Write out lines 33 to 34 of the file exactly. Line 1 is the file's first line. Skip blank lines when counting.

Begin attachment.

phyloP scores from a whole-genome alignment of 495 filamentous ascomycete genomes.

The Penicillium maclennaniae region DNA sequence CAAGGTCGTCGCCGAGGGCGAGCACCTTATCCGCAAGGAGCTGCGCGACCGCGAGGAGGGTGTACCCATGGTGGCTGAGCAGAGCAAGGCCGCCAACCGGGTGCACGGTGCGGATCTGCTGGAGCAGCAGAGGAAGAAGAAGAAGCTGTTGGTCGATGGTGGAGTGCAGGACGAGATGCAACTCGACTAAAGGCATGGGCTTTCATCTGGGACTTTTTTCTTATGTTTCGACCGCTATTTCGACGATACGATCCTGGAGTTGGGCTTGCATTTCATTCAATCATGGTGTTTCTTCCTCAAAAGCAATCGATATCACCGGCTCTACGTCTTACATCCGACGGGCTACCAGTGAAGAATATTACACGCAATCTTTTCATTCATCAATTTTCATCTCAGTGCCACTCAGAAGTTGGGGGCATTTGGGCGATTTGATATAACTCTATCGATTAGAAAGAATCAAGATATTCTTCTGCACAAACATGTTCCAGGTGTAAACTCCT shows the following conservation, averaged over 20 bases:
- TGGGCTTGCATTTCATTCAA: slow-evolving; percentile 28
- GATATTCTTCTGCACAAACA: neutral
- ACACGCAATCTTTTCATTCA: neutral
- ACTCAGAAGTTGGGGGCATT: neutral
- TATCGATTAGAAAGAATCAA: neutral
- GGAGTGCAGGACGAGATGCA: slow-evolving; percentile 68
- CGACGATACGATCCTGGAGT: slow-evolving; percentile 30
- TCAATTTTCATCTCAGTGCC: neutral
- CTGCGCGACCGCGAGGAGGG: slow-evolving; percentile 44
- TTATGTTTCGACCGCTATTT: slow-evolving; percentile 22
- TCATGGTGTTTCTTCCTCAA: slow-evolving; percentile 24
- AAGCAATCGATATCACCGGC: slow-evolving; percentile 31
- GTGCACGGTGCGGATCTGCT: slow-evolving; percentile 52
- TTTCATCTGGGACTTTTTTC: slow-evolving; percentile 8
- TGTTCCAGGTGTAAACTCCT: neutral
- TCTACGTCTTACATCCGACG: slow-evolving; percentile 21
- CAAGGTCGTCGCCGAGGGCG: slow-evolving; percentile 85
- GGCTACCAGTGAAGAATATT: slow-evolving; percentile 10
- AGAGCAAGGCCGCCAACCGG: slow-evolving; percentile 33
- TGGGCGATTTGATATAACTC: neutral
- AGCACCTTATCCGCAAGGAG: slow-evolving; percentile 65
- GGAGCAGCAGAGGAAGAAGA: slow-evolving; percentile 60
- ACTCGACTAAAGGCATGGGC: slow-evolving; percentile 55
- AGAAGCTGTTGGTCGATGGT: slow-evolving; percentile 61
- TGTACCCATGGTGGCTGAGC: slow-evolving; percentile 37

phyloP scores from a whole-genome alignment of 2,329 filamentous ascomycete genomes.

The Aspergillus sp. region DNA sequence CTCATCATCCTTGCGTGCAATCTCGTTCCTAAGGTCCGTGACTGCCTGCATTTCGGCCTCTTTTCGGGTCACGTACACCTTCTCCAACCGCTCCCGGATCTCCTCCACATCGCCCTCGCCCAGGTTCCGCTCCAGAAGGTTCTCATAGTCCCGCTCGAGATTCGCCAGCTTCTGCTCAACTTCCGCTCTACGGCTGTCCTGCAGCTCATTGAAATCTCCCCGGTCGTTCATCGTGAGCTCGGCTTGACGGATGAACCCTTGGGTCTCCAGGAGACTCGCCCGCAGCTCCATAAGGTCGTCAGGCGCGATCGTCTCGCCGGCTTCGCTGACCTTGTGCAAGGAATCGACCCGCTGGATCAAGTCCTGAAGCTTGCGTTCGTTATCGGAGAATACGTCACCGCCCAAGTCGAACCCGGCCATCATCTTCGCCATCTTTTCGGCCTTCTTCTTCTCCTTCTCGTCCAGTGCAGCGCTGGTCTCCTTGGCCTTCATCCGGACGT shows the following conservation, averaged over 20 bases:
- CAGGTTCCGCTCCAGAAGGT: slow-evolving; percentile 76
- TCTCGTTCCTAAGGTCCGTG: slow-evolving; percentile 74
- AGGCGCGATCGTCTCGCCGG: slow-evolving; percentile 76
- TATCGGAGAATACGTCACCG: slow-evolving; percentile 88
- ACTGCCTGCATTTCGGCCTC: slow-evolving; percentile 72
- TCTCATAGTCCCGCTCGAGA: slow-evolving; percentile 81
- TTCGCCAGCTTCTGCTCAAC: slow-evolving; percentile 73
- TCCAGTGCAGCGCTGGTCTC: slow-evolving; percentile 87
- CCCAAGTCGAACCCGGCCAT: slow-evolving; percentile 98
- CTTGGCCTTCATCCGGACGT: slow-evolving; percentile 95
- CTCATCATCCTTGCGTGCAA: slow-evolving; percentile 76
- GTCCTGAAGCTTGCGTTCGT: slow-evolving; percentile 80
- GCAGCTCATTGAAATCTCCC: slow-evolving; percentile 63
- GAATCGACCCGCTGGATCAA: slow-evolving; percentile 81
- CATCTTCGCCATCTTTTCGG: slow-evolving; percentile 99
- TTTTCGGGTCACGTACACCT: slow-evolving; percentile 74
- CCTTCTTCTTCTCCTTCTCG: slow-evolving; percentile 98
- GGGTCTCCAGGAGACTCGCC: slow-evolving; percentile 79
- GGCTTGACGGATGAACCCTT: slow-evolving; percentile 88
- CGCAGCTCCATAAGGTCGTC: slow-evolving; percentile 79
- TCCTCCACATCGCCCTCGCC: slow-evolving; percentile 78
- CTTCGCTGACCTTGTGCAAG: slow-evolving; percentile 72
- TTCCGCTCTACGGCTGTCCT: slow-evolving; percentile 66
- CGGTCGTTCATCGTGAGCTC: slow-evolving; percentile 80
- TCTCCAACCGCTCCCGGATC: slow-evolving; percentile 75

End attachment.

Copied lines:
- TATCGGAGAATACGTCACCG: slow-evolving; percentile 88
- ACTGCCTGCATTTCGGCCTC: slow-evolving; percentile 72